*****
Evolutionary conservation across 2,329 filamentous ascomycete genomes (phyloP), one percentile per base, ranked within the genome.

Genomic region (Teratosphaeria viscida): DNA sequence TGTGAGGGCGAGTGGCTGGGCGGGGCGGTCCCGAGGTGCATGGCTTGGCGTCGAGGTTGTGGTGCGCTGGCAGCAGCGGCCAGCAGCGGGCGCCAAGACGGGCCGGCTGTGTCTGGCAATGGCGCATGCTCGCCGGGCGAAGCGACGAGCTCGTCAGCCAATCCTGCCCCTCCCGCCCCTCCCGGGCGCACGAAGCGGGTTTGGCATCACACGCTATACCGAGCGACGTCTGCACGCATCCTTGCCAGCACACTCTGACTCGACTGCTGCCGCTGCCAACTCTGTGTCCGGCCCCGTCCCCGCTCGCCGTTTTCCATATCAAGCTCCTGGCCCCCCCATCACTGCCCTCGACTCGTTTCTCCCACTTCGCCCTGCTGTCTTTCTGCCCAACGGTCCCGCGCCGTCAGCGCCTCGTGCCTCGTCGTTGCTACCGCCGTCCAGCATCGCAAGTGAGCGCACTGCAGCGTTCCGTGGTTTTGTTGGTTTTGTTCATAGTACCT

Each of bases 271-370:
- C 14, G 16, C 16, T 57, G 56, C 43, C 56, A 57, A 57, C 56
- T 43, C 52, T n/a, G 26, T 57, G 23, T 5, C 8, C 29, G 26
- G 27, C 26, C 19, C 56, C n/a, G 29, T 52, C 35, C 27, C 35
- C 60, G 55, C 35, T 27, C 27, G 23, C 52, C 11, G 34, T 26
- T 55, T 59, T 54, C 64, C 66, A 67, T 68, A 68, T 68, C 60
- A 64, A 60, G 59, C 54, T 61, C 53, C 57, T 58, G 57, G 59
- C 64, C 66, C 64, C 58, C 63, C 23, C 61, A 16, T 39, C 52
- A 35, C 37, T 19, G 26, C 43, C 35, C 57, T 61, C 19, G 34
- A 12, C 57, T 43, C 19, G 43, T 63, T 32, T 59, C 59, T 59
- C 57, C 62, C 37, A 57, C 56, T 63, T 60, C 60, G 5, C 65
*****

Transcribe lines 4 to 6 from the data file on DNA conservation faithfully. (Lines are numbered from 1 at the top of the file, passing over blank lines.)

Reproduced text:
- C 14, G 16, C 16, T 57, G 56, C 43, C 56, A 57, A 57, C 56
- T 43, C 52, T n/a, G 26, T 57, G 23, T 5, C 8, C 29, G 26
- G 27, C 26, C 19, C 56, C n/a, G 29, T 52, C 35, C 27, C 35